This small park is my open field, my verdure, my ramble through hill and dale. My feet move on, sometimes slowing to a near pause, other times hurrying, suddenly propelled by a new and vivid notion.

About the fifth time around, a sort of mesmerism occurs and I fall under the trance of the day. The circle becomes a mantra uttered by my feet—knees, hips, shoulders, and arms follow along and we head down the path. I must walk, I must keep walking, I must continue to walk and the resolution becomes a reassurance as a cool breeze fills my lungs; I am alive and refreshed.

I pass under the oaks and dodge their falling acorns. Sometimes I entertain the notion that squirrels are hurling them, but when I catch sight of their small triangular faces they look as startled as me. It is the oaks themselves that are throwing the acorns down. I momentarily consider bringing an umbrella, opening it when I walk under the oaks, but this an old consideration that I’ve been contemplating for years of autumns and I’ve never acted on it. Instead, I dodge and the squirrels stare hard.

Finally I have to go but the revolutions and bees in the park stay with me even after I leave, continuing  with their wheeling. They pass through the days and nights, rapturous and serene, monotonous some days and a miracle on others, and on most days both. They exist in the circle that is sometimes opened, sometimes closed. Within the circle, everything changes and nothing changes each time we pass through.

 

Kazuaki Tanahashi, Miracle at Each Moment

 

Pocket-Sized Photo Diary

There are small moments that must be filled. They open and expand while waiting in doctors’ and dentists’ offices; in long, slow moving grocery check-out lines; or in those few, empty moments before leaving the house or office for another destination. Staring into space is my favorite pastime and generally fills up all the minutes given (and much more), but there are other waiting times when my spirit needs a gentle pick-me-up without doing much conscious work.

That’s when I open the Photo Album on my phone and start scrolling. I discovered this delight quite by accident while lounging in my therapist’s waiting room one afternoon. I was feeling flattened by living with PTSD and other health issues, and I wanted muster up a little hope before I went into my session. So in a despondent, weary way, I opened up the photo album app. To my surprise, I was greeted by pictures of flowers, landscapes and book excerpts that I had busily taken days ago and had already forgotten. I scrolled back farther and it was much the same, mixed with pictures of friends, family, pets, and friendly dogs I had met on my walks.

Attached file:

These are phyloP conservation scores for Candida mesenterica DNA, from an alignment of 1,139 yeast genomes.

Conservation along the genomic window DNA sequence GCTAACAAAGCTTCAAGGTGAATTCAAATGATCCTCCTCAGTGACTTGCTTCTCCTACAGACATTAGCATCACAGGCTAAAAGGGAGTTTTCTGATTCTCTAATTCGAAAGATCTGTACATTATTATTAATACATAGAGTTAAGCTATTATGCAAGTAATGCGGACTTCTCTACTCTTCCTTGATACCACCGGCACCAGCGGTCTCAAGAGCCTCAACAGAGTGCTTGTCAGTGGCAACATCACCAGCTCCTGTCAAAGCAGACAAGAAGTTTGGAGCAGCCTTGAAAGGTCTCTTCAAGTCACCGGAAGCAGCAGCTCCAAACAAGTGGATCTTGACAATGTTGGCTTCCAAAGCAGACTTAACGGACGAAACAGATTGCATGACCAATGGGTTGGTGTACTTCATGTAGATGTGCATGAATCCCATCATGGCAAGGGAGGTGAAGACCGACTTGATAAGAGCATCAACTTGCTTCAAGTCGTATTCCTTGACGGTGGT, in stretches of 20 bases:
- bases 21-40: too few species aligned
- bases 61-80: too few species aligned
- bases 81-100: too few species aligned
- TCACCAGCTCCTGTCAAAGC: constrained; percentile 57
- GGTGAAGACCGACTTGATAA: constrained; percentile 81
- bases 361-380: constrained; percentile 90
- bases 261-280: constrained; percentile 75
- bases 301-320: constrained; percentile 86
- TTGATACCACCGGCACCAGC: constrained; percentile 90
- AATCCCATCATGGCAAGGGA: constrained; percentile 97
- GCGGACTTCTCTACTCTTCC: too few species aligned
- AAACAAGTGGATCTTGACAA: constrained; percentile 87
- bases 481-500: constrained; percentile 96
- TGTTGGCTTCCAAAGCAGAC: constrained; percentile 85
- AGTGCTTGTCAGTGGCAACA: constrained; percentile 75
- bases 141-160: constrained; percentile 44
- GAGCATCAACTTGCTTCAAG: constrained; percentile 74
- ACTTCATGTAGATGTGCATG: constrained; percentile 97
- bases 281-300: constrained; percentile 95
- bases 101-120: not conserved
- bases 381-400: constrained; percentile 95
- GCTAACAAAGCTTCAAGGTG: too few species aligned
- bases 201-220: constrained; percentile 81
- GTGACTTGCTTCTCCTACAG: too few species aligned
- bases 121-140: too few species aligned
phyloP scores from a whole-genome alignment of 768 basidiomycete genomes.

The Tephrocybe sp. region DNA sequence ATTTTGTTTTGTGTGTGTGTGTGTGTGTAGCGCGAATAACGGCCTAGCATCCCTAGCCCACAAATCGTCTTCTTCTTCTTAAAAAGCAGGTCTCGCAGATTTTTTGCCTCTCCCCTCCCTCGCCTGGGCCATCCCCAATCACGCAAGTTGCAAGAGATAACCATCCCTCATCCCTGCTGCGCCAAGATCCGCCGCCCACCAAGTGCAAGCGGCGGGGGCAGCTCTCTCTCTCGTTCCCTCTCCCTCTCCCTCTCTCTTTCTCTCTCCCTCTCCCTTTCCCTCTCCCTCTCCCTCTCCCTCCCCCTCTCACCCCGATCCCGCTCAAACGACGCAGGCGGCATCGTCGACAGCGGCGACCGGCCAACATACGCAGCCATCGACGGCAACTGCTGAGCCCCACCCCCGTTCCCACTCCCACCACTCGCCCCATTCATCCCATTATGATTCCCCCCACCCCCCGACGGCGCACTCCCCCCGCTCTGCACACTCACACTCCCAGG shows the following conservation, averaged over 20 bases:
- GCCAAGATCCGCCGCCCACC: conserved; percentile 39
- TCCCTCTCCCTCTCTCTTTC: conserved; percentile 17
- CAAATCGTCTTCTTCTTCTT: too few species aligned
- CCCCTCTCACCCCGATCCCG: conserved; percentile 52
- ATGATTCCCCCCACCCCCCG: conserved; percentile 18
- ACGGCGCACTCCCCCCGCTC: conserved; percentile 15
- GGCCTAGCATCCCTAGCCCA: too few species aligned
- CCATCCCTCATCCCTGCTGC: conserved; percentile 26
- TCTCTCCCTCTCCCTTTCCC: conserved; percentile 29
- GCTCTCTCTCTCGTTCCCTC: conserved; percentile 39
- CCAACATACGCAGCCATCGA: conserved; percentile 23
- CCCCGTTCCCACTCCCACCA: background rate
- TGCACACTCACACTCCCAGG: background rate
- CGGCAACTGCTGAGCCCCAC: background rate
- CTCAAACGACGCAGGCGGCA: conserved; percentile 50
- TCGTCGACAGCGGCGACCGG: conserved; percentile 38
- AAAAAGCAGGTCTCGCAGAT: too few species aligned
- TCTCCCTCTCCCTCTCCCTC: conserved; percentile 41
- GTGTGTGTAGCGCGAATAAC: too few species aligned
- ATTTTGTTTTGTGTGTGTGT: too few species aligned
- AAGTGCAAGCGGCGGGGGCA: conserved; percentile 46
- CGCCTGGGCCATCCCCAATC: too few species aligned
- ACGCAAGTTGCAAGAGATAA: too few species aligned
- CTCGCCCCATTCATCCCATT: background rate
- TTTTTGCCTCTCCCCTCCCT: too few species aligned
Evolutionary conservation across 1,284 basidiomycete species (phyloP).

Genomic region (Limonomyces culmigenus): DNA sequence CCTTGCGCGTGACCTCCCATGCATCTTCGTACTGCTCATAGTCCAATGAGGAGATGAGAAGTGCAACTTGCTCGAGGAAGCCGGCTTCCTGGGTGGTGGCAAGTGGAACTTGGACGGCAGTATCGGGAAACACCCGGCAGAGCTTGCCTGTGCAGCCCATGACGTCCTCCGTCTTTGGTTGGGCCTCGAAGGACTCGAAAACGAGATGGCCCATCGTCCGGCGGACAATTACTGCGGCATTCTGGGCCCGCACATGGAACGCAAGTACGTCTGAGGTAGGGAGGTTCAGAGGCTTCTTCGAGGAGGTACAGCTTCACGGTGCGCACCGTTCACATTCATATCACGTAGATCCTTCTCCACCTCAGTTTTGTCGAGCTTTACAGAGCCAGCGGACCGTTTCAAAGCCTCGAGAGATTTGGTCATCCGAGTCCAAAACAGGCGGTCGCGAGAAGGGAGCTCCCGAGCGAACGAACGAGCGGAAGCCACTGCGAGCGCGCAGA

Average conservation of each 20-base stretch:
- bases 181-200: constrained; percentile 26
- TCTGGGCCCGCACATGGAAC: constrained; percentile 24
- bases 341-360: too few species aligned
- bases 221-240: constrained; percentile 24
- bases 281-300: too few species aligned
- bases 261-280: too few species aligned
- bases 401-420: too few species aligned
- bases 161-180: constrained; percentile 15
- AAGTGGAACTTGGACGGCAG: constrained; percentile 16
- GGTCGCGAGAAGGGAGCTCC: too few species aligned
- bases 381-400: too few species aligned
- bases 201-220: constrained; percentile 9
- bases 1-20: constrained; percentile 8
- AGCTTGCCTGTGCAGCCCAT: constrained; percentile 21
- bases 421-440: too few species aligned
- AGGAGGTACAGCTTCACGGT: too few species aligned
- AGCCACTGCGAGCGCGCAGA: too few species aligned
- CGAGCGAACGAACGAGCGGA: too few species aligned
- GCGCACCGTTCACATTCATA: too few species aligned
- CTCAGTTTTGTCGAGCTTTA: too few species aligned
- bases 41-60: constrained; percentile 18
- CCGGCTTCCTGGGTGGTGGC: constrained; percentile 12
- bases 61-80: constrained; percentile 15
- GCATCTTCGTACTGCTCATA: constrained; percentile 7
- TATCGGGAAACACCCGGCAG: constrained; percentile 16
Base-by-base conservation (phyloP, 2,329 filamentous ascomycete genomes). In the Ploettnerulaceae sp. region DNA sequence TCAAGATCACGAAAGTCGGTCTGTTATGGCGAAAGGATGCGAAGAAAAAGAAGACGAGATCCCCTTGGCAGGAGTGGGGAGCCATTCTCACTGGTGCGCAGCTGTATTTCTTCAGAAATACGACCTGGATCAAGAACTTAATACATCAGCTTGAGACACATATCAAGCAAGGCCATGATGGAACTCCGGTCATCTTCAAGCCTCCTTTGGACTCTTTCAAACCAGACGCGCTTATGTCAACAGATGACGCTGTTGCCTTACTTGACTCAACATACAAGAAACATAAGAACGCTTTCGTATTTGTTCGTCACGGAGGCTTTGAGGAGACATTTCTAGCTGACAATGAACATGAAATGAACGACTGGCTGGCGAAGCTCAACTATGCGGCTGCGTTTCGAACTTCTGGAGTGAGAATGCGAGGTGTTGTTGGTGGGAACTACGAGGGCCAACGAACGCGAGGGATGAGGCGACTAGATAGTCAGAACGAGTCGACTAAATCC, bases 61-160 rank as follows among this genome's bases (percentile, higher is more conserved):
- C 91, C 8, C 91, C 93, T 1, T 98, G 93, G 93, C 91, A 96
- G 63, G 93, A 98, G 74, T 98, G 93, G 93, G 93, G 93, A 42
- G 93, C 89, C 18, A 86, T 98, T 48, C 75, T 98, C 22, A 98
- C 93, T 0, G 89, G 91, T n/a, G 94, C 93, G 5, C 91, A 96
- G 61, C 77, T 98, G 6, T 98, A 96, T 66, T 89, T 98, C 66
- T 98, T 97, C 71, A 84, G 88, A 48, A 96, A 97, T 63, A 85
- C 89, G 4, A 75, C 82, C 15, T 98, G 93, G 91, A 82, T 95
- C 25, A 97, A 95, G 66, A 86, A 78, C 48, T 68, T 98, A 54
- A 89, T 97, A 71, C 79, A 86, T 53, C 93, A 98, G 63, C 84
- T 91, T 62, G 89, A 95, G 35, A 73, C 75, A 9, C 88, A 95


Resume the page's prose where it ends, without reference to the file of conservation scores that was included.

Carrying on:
I discovered my photo diary which had been my pocket all this time. “I never travel without my diary,” Oscar Wilde wrote. “One should always have something sensational to read in the train.” It still holds true; nothing is so interesting as what we took notice of days ago, weeks and months ago, be it written in a journal or snapped with a viewfinder.

As days spin into weeks, months, and years, it is hard to catch hold of any kind of underlining rhythm or purpose. A photo diary offers a kind of consolation. There’s nothing sublime there, it simply marks changing seasons, interests, travels, and friendship. But perhaps on the difficult days where everything is too much including our own thoughts, a photo diary is a moment of gentle release. The lightness of ephemerality eases the heavy load of living.

 

“But life itself is short, and so you are terribly agitated by everything that is eternal.”

–Eileen Chang, On Music